University students who drink heavily report considerably more unsafe sex, unhappy sexual
experiences and unwanted advances than their moderate drinking peers, according to a survey of
students at five universities in New Zealand.
The survey of 2,548 male and female undergraduates found a clear link between binge drinking during high school years and heavy drinking and potentially
harmful sexual experiences at university.
The survey also found that students who started to drink at a younger age were more likely to report
heavy drinking at university and have more problems related to sexual experiences.
In the survey, participants were asked to provide information on drinking patterns and alcohol-related problems during the preceding four weeks, along with information about their past drinking experiences.
More than 80% of both men and women reported drinking alcohol in the four weeks preceding the
survey, and 37% reported binge drinking in the last week.
Professor Jennie Connor of the Dunedin School of Medicine, Otago University stated that of the students who had done any drinking in the past four weeks,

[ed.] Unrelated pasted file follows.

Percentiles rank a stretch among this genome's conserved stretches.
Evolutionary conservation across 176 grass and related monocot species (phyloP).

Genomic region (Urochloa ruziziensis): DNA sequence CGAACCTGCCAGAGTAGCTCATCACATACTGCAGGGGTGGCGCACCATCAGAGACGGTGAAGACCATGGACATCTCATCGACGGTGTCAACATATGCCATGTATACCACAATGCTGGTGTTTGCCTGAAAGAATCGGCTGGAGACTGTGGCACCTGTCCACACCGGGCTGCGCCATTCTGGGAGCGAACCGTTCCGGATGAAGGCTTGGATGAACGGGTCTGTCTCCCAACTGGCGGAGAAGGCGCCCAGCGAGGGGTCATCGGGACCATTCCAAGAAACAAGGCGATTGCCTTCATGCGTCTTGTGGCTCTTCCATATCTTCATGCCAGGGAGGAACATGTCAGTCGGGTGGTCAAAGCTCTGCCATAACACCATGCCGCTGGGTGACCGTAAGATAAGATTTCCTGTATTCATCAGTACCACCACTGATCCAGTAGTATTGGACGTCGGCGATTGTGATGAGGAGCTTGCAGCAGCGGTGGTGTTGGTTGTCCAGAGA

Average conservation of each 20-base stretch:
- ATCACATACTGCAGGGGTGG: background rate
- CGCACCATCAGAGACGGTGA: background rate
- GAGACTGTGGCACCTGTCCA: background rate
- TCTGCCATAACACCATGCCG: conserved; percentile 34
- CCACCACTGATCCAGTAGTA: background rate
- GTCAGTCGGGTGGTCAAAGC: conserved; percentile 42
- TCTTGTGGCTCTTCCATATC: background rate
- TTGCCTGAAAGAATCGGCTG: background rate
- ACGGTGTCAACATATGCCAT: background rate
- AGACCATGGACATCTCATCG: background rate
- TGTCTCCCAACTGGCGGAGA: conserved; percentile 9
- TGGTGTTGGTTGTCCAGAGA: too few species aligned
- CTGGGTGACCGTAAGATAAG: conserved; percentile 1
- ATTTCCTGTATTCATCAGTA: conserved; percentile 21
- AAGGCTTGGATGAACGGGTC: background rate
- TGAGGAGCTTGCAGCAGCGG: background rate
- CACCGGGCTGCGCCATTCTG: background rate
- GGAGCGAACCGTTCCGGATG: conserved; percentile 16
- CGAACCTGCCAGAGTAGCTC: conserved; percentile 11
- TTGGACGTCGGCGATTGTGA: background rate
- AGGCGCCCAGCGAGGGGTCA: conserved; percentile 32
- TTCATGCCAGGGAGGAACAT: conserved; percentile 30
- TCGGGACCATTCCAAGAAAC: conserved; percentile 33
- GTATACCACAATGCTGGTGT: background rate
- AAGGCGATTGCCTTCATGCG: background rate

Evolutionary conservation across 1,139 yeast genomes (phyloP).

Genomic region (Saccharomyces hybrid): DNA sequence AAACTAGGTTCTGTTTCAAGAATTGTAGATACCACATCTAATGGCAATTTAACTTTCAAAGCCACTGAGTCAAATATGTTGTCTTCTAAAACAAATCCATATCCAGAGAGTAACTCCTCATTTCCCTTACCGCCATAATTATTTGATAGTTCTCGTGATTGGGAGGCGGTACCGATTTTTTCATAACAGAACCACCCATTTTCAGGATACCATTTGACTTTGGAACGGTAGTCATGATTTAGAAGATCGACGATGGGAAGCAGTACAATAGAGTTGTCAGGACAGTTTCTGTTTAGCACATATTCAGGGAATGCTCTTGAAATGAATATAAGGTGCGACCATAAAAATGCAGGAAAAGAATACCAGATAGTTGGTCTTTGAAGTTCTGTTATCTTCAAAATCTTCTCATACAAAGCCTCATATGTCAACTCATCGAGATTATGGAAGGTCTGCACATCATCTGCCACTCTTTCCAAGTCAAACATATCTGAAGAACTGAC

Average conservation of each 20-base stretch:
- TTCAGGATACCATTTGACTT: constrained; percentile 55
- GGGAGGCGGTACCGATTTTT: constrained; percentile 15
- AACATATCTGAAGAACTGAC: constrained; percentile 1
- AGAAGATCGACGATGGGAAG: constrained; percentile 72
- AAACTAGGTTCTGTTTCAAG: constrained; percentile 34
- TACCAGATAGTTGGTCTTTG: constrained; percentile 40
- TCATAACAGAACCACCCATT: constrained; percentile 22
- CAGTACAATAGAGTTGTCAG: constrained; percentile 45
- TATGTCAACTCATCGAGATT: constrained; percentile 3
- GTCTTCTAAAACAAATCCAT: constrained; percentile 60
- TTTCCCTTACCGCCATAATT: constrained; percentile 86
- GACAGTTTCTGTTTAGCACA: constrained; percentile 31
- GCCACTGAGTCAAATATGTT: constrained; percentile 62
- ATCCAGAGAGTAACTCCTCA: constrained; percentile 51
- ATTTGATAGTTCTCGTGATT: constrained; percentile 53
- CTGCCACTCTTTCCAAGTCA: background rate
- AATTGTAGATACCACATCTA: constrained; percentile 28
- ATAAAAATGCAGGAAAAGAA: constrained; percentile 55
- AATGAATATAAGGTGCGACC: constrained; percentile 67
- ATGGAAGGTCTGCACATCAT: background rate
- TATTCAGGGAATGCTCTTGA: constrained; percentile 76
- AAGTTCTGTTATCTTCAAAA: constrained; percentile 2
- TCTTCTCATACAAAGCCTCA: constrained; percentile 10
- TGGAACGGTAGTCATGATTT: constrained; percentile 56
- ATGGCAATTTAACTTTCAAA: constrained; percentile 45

8.3% of men and 5.3% of women reported at least one episode of unsafe sex due to drinking in that time.
There was also a high frequency of unwanted sexual advances due to other people’s drinking reported
by students, with 12% of men and 21% of women affected in the last 4 weeks. These experiences were more common in students who drank more heavily, with unsafe sex being 10 times more likely in the heaviest drinking group than the lightest.
Professor Connor argued that while there are many factors that contribute to risky and unwanted sexual
behaviour, preventive measures need to include
reducing levels of hazardous drinking.
“Furthermore, this study provides evidence for
families about the value of delaying initiation of
drinking, and about the effects of the heavy-drinking peer culture that young people are exposed to while still at school.”
Source: Drinking history, current drinking and problematic sexual experiences among university students. Connor, Jennie; Gray, Andrew; Kypri, Kypros. Australian and New Zealand Journal of Public Health, Volume 34, Number 5, October 2010, pp. 487-494(8)